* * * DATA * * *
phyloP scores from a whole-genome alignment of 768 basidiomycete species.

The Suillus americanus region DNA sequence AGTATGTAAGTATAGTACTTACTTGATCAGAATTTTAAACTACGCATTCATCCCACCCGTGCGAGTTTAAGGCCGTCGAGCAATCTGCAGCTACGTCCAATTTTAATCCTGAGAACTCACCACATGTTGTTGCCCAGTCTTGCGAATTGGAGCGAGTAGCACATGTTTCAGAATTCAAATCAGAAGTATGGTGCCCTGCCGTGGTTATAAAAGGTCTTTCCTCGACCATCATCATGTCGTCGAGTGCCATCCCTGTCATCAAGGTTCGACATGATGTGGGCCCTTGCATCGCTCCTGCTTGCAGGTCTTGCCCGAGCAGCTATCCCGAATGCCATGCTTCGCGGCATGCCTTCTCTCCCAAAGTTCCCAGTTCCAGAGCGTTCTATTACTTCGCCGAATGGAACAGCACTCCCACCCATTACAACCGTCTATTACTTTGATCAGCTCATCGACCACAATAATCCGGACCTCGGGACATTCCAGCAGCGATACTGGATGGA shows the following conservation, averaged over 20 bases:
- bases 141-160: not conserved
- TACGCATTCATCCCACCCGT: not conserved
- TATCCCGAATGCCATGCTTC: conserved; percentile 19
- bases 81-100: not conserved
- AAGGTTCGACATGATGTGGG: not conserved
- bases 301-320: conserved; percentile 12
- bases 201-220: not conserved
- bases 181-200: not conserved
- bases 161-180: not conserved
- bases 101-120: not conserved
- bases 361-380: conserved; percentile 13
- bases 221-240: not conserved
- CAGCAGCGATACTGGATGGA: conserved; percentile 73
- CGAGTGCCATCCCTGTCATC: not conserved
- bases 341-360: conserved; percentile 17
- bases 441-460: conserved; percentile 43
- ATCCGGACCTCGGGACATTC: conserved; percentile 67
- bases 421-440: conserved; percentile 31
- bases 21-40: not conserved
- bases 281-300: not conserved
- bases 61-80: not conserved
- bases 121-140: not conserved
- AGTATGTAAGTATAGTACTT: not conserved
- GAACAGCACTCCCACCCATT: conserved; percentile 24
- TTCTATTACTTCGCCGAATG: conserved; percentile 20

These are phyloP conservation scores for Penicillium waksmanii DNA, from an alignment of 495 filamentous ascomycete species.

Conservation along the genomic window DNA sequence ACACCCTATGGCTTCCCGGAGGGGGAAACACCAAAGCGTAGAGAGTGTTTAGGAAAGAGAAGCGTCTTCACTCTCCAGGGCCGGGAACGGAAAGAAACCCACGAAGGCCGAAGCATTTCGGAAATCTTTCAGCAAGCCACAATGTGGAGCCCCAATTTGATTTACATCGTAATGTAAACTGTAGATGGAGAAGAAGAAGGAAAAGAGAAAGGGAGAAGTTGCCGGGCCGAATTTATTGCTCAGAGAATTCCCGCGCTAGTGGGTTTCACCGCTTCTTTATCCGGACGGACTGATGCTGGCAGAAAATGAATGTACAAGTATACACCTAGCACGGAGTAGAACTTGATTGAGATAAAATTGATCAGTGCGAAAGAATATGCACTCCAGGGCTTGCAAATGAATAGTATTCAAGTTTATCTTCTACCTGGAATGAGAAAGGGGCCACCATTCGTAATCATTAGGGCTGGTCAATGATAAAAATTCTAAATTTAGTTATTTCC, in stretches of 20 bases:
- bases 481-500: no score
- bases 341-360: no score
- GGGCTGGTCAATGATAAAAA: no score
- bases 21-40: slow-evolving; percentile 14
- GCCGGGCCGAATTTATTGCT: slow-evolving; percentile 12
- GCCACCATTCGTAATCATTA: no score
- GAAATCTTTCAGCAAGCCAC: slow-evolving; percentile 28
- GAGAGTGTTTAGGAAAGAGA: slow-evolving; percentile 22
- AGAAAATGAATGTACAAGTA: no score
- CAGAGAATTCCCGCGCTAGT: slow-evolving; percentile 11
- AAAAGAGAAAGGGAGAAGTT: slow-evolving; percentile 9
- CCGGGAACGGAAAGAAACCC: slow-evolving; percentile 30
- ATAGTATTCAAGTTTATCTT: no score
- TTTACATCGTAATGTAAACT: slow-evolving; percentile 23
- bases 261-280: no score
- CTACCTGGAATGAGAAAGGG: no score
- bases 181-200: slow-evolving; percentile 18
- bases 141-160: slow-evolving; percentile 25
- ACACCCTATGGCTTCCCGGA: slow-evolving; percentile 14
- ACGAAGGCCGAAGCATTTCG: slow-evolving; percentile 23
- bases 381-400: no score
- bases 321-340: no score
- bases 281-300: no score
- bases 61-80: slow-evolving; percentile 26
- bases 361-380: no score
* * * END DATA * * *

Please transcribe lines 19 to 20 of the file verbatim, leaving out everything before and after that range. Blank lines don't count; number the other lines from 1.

- ATCCGGACCTCGGGACATTC: conserved; percentile 67
- bases 421-440: conserved; percentile 31